The House Intelligence Committee hosted a hearing on Thursday on the topic of worldwide threats with the FBI, CIA, and NSA Directors all in attendance.
While fielding questions from members of Congress on the topic of Apple and terrorism, FBI Director James Comey was typically evasive, refusing to give any straightforward answers.
It was toward the end, when CIA Director John Brennan and NSA Deputy Director Rick Ledgett were asked about how encryption technology allows terrorists to “go dark,” that things got interesting.
As Gizmodo notes, “’going dark’ has become an intelligence community slogan, a phrase to describe what happens when it has the legal means to search and intercept digital communications but can’t technically do it because of security protections.”
Brennan responded by saying that, “The ability of these terrorists to communicate with one another that makes it very difficult to uncover has been increasing. It’s very frustrating but very concerning. They follow the press, they follow these discussions.”
Ledgett added to this, claiming that, “we see a growing number of [foreign intelligence targets], because of what’s in the press about the value of encryption, moving towards [the security of communication].”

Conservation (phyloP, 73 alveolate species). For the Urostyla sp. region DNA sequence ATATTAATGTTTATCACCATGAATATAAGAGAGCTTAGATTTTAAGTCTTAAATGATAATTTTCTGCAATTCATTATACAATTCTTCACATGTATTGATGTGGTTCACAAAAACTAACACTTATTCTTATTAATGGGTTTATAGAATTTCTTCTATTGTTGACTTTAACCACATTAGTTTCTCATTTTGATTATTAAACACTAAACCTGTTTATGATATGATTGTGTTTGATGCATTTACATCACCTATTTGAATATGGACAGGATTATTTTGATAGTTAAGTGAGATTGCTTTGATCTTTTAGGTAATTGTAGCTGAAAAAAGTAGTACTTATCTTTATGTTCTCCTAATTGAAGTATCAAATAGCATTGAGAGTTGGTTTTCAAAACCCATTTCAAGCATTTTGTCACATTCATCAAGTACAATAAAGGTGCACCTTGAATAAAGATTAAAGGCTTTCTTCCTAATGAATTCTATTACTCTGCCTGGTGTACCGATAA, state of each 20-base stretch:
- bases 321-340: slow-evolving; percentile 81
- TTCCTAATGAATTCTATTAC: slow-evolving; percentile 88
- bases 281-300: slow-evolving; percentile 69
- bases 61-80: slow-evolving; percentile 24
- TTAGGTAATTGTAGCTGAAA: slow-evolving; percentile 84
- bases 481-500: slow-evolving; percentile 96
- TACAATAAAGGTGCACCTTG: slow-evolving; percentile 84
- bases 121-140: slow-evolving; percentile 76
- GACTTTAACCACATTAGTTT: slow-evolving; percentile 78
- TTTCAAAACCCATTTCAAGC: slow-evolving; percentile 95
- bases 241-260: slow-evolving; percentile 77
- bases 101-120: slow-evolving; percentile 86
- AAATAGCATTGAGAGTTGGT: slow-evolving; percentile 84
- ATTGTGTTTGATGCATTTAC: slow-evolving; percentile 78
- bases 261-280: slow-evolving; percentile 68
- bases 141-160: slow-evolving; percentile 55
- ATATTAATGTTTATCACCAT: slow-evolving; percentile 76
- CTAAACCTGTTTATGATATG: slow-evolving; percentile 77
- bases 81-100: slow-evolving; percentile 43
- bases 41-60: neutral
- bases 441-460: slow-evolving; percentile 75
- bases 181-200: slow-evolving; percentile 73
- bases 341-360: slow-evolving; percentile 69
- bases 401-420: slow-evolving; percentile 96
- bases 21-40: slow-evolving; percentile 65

This idea that the media is responsible for terrorist recognizing the value of encryption is ridiculous—it is the media’s job to report on these issues, to expose what is occurring. If the media censors itself due to fear that terrorists will pick up on the idea that encryption is valuable, then that only harms the American people.
The value of encryption is not a new notion, either. Terrorists have not picked this up from media outlets or the press—that simplistic explanation does not nearly encompass the complexity of the situation.
Gizmodo clearly states this: “Neither intelligence leader recognized how members of their own communities might also benefit from media reports about encryption. In fact, neither Brennan or Ledgett bothered to acknowledge that their own agencies rely on encryption as a crucial security measure.”
Both Brennan and Ledgett appeared to consider the idea of encryption from a very parochial perspective, and that’s not a good look for our top two intelligence leaders.
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